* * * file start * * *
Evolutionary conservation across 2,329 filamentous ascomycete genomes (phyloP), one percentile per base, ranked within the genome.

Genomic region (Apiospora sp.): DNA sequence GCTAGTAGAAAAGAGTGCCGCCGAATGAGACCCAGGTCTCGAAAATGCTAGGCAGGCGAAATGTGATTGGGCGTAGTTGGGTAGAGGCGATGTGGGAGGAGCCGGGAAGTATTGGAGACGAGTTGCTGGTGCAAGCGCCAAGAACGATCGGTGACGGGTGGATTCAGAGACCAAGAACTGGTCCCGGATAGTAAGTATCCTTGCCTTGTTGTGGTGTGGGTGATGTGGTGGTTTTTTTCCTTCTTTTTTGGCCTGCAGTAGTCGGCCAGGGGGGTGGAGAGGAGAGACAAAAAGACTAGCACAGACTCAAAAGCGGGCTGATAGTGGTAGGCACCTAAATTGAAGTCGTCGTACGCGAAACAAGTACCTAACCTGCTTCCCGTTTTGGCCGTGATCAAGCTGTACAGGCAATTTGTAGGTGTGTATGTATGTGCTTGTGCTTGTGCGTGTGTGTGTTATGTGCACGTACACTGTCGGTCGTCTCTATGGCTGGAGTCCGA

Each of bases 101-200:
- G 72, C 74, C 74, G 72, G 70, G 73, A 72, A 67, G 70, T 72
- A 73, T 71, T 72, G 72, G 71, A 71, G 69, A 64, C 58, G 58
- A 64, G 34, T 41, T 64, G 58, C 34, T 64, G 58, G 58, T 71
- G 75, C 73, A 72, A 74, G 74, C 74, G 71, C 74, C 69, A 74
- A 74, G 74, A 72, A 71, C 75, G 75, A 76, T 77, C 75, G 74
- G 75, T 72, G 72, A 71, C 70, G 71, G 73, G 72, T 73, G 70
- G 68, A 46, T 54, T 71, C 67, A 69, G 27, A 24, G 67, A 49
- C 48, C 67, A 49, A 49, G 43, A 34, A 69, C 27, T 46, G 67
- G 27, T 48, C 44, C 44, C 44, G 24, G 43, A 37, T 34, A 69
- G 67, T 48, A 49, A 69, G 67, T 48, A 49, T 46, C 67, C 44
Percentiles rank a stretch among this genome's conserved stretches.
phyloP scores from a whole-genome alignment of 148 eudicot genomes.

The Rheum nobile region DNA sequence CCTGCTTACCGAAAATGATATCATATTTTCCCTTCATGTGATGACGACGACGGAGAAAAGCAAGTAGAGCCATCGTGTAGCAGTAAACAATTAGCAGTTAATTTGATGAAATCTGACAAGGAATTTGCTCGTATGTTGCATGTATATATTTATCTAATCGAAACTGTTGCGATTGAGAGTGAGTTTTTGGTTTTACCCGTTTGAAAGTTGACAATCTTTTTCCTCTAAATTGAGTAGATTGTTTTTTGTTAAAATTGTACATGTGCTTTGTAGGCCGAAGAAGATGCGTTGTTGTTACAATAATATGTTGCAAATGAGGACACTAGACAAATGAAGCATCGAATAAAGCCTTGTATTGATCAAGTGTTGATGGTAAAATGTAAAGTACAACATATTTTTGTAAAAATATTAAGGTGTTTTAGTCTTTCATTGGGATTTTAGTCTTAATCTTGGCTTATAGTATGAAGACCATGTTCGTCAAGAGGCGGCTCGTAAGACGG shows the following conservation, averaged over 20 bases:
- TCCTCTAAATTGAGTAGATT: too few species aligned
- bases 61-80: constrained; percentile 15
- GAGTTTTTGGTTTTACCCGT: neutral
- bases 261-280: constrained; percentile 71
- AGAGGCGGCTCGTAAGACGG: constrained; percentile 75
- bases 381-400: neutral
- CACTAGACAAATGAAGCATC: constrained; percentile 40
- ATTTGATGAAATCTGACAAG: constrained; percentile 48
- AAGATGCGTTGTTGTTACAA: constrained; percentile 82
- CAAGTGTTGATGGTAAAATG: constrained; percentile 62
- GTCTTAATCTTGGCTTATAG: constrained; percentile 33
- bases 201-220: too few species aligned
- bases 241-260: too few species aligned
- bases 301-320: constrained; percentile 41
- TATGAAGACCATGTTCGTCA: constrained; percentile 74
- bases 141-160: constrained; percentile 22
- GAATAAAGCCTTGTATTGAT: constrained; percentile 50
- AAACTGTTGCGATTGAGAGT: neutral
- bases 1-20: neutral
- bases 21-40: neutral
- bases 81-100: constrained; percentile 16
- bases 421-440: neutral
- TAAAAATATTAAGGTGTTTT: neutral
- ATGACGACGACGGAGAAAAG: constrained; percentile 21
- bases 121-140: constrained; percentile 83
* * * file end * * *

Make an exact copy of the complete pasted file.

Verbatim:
Evolutionary conservation across 2,329 filamentous ascomycete genomes (phyloP), one percentile per base, ranked within the genome.

Genomic region (Apiospora sp.): DNA sequence GCTAGTAGAAAAGAGTGCCGCCGAATGAGACCCAGGTCTCGAAAATGCTAGGCAGGCGAAATGTGATTGGGCGTAGTTGGGTAGAGGCGATGTGGGAGGAGCCGGGAAGTATTGGAGACGAGTTGCTGGTGCAAGCGCCAAGAACGATCGGTGACGGGTGGATTCAGAGACCAAGAACTGGTCCCGGATAGTAAGTATCCTTGCCTTGTTGTGGTGTGGGTGATGTGGTGGTTTTTTTCCTTCTTTTTTGGCCTGCAGTAGTCGGCCAGGGGGGTGGAGAGGAGAGACAAAAAGACTAGCACAGACTCAAAAGCGGGCTGATAGTGGTAGGCACCTAAATTGAAGTCGTCGTACGCGAAACAAGTACCTAACCTGCTTCCCGTTTTGGCCGTGATCAAGCTGTACAGGCAATTTGTAGGTGTGTATGTATGTGCTTGTGCTTGTGCGTGTGTGTGTTATGTGCACGTACACTGTCGGTCGTCTCTATGGCTGGAGTCCGA

Each of bases 101-200:
- G 72, C 74, C 74, G 72, G 70, G 73, A 72, A 67, G 70, T 72
- A 73, T 71, T 72, G 72, G 71, A 71, G 69, A 64, C 58, G 58
- A 64, G 34, T 41, T 64, G 58, C 34, T 64, G 58, G 58, T 71
- G 75, C 73, A 72, A 74, G 74, C 74, G 71, C 74, C 69, A 74
- A 74, G 74, A 72, A 71, C 75, G 75, A 76, T 77, C 75, G 74
- G 75, T 72, G 72, A 71, C 70, G 71, G 73, G 72, T 73, G 70
- G 68, A 46, T 54, T 71, C 67, A 69, G 27, A 24, G 67, A 49
- C 48, C 67, A 49, A 49, G 43, A 34, A 69, C 27, T 46, G 67
- G 27, T 48, C 44, C 44, C 44, G 24, G 43, A 37, T 34, A 69
- G 67, T 48, A 49, A 69, G 67, T 48, A 49, T 46, C 67, C 44
Percentiles rank a stretch among this genome's conserved stretches.
phyloP scores from a whole-genome alignment of 148 eudicot genomes.

The Rheum nobile region DNA sequence CCTGCTTACCGAAAATGATATCATATTTTCCCTTCATGTGATGACGACGACGGAGAAAAGCAAGTAGAGCCATCGTGTAGCAGTAAACAATTAGCAGTTAATTTGATGAAATCTGACAAGGAATTTGCTCGTATGTTGCATGTATATATTTATCTAATCGAAACTGTTGCGATTGAGAGTGAGTTTTTGGTTTTACCCGTTTGAAAGTTGACAATCTTTTTCCTCTAAATTGAGTAGATTGTTTTTTGTTAAAATTGTACATGTGCTTTGTAGGCCGAAGAAGATGCGTTGTTGTTACAATAATATGTTGCAAATGAGGACACTAGACAAATGAAGCATCGAATAAAGCCTTGTATTGATCAAGTGTTGATGGTAAAATGTAAAGTACAACATATTTTTGTAAAAATATTAAGGTGTTTTAGTCTTTCATTGGGATTTTAGTCTTAATCTTGGCTTATAGTATGAAGACCATGTTCGTCAAGAGGCGGCTCGTAAGACGG shows the following conservation, averaged over 20 bases:
- TCCTCTAAATTGAGTAGATT: too few species aligned
- bases 61-80: constrained; percentile 15
- GAGTTTTTGGTTTTACCCGT: neutral
- bases 261-280: constrained; percentile 71
- AGAGGCGGCTCGTAAGACGG: constrained; percentile 75
- bases 381-400: neutral
- CACTAGACAAATGAAGCATC: constrained; percentile 40
- ATTTGATGAAATCTGACAAG: constrained; percentile 48
- AAGATGCGTTGTTGTTACAA: constrained; percentile 82
- CAAGTGTTGATGGTAAAATG: constrained; percentile 62
- GTCTTAATCTTGGCTTATAG: constrained; percentile 33
- bases 201-220: too few species aligned
- bases 241-260: too few species aligned
- bases 301-320: constrained; percentile 41
- TATGAAGACCATGTTCGTCA: constrained; percentile 74
- bases 141-160: constrained; percentile 22
- GAATAAAGCCTTGTATTGAT: constrained; percentile 50
- AAACTGTTGCGATTGAGAGT: neutral
- bases 1-20: neutral
- bases 21-40: neutral
- bases 81-100: constrained; percentile 16
- bases 421-440: neutral
- TAAAAATATTAAGGTGTTTT: neutral
- ATGACGACGACGGAGAAAAG: constrained; percentile 21
- bases 121-140: constrained; percentile 83